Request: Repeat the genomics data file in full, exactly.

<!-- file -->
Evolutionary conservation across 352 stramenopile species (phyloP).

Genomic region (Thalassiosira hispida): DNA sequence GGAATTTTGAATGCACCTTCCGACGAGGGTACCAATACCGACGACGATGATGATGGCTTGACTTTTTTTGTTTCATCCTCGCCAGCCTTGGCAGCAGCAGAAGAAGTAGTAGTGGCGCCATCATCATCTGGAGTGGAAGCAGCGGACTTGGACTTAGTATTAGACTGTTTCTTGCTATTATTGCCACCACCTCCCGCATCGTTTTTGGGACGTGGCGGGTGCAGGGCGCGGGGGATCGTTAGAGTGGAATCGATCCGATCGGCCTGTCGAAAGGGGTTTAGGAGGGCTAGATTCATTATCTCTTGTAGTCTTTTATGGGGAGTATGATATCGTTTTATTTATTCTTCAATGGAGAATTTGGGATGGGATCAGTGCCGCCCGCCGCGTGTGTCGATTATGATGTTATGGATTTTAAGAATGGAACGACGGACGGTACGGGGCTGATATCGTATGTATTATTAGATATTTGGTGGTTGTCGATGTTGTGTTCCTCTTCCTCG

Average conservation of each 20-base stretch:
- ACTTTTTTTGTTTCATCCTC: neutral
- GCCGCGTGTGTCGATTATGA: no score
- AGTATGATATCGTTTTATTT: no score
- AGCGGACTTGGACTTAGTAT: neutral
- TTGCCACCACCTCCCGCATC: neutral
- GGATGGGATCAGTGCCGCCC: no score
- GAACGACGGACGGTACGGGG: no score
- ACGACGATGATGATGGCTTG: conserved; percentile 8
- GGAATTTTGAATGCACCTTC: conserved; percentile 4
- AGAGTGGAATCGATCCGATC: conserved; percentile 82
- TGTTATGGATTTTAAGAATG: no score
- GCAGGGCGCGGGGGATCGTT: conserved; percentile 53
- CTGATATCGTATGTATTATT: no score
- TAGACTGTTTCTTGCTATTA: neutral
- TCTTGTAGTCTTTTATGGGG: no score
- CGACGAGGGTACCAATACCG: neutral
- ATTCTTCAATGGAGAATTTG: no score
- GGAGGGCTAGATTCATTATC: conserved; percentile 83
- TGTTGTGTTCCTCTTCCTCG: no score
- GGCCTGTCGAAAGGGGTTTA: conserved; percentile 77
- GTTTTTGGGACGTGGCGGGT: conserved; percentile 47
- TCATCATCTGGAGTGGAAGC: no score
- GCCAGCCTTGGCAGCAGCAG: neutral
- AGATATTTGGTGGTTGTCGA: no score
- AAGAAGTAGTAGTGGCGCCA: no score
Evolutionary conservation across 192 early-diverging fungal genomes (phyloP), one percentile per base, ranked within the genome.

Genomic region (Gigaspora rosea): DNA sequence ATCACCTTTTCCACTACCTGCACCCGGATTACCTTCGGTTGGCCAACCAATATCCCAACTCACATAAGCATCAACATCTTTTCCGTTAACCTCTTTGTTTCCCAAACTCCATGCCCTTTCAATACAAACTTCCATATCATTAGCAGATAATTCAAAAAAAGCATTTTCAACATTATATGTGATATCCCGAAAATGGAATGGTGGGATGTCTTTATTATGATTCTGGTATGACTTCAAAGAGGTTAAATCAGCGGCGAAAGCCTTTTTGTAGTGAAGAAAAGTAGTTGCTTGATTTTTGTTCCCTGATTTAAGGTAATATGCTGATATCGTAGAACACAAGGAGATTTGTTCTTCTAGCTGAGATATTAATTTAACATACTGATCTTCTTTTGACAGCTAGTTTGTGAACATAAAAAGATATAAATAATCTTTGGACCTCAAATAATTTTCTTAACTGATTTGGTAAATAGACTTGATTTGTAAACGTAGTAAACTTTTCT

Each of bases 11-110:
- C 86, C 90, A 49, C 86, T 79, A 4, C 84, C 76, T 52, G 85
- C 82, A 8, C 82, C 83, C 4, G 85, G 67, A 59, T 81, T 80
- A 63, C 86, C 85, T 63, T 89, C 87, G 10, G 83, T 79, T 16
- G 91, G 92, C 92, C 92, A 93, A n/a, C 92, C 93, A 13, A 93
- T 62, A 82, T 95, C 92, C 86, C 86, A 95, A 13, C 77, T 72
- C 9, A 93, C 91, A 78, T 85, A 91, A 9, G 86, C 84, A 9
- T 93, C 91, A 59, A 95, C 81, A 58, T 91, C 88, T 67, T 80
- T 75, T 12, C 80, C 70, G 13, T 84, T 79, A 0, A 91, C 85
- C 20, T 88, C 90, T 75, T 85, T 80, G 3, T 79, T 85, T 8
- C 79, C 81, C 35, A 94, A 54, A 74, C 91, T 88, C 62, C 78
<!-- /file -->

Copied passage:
Evolutionary conservation across 352 stramenopile species (phyloP).

Genomic region (Thalassiosira hispida): DNA sequence GGAATTTTGAATGCACCTTCCGACGAGGGTACCAATACCGACGACGATGATGATGGCTTGACTTTTTTTGTTTCATCCTCGCCAGCCTTGGCAGCAGCAGAAGAAGTAGTAGTGGCGCCATCATCATCTGGAGTGGAAGCAGCGGACTTGGACTTAGTATTAGACTGTTTCTTGCTATTATTGCCACCACCTCCCGCATCGTTTTTGGGACGTGGCGGGTGCAGGGCGCGGGGGATCGTTAGAGTGGAATCGATCCGATCGGCCTGTCGAAAGGGGTTTAGGAGGGCTAGATTCATTATCTCTTGTAGTCTTTTATGGGGAGTATGATATCGTTTTATTTATTCTTCAATGGAGAATTTGGGATGGGATCAGTGCCGCCCGCCGCGTGTGTCGATTATGATGTTATGGATTTTAAGAATGGAACGACGGACGGTACGGGGCTGATATCGTATGTATTATTAGATATTTGGTGGTTGTCGATGTTGTGTTCCTCTTCCTCG

Average conservation of each 20-base stretch:
- ACTTTTTTTGTTTCATCCTC: neutral
- GCCGCGTGTGTCGATTATGA: no score
- AGTATGATATCGTTTTATTT: no score
- AGCGGACTTGGACTTAGTAT: neutral
- TTGCCACCACCTCCCGCATC: neutral
- GGATGGGATCAGTGCCGCCC: no score
- GAACGACGGACGGTACGGGG: no score
- ACGACGATGATGATGGCTTG: conserved; percentile 8
- GGAATTTTGAATGCACCTTC: conserved; percentile 4
- AGAGTGGAATCGATCCGATC: conserved; percentile 82
- TGTTATGGATTTTAAGAATG: no score
- GCAGGGCGCGGGGGATCGTT: conserved; percentile 53
- CTGATATCGTATGTATTATT: no score
- TAGACTGTTTCTTGCTATTA: neutral
- TCTTGTAGTCTTTTATGGGG: no score
- CGACGAGGGTACCAATACCG: neutral
- ATTCTTCAATGGAGAATTTG: no score
- GGAGGGCTAGATTCATTATC: conserved; percentile 83
- TGTTGTGTTCCTCTTCCTCG: no score
- GGCCTGTCGAAAGGGGTTTA: conserved; percentile 77
- GTTTTTGGGACGTGGCGGGT: conserved; percentile 47
- TCATCATCTGGAGTGGAAGC: no score
- GCCAGCCTTGGCAGCAGCAG: neutral
- AGATATTTGGTGGTTGTCGA: no score
- AAGAAGTAGTAGTGGCGCCA: no score
Evolutionary conservation across 192 early-diverging fungal genomes (phyloP), one percentile per base, ranked within the genome.

Genomic region (Gigaspora rosea): DNA sequence ATCACCTTTTCCACTACCTGCACCCGGATTACCTTCGGTTGGCCAACCAATATCCCAACTCACATAAGCATCAACATCTTTTCCGTTAACCTCTTTGTTTCCCAAACTCCATGCCCTTTCAATACAAACTTCCATATCATTAGCAGATAATTCAAAAAAAGCATTTTCAACATTATATGTGATATCCCGAAAATGGAATGGTGGGATGTCTTTATTATGATTCTGGTATGACTTCAAAGAGGTTAAATCAGCGGCGAAAGCCTTTTTGTAGTGAAGAAAAGTAGTTGCTTGATTTTTGTTCCCTGATTTAAGGTAATATGCTGATATCGTAGAACACAAGGAGATTTGTTCTTCTAGCTGAGATATTAATTTAACATACTGATCTTCTTTTGACAGCTAGTTTGTGAACATAAAAAGATATAAATAATCTTTGGACCTCAAATAATTTTCTTAACTGATTTGGTAAATAGACTTGATTTGTAAACGTAGTAAACTTTTCT

Each of bases 11-110:
- C 86, C 90, A 49, C 86, T 79, A 4, C 84, C 76, T 52, G 85
- C 82, A 8, C 82, C 83, C 4, G 85, G 67, A 59, T 81, T 80
- A 63, C 86, C 85, T 63, T 89, C 87, G 10, G 83, T 79, T 16
- G 91, G 92, C 92, C 92, A 93, A n/a, C 92, C 93, A 13, A 93
- T 62, A 82, T 95, C 92, C 86, C 86, A 95, A 13, C 77, T 72
- C 9, A 93, C 91, A 78, T 85, A 91, A 9, G 86, C 84, A 9
- T 93, C 91, A 59, A 95, C 81, A 58, T 91, C 88, T 67, T 80
- T 75, T 12, C 80, C 70, G 13, T 84, T 79, A 0, A 91, C 85
- C 20, T 88, C 90, T 75, T 85, T 80, G 3, T 79, T 85, T 8
- C 79, C 81, C 35, A 94, A 54, A 74, C 91, T 88, C 62, C 78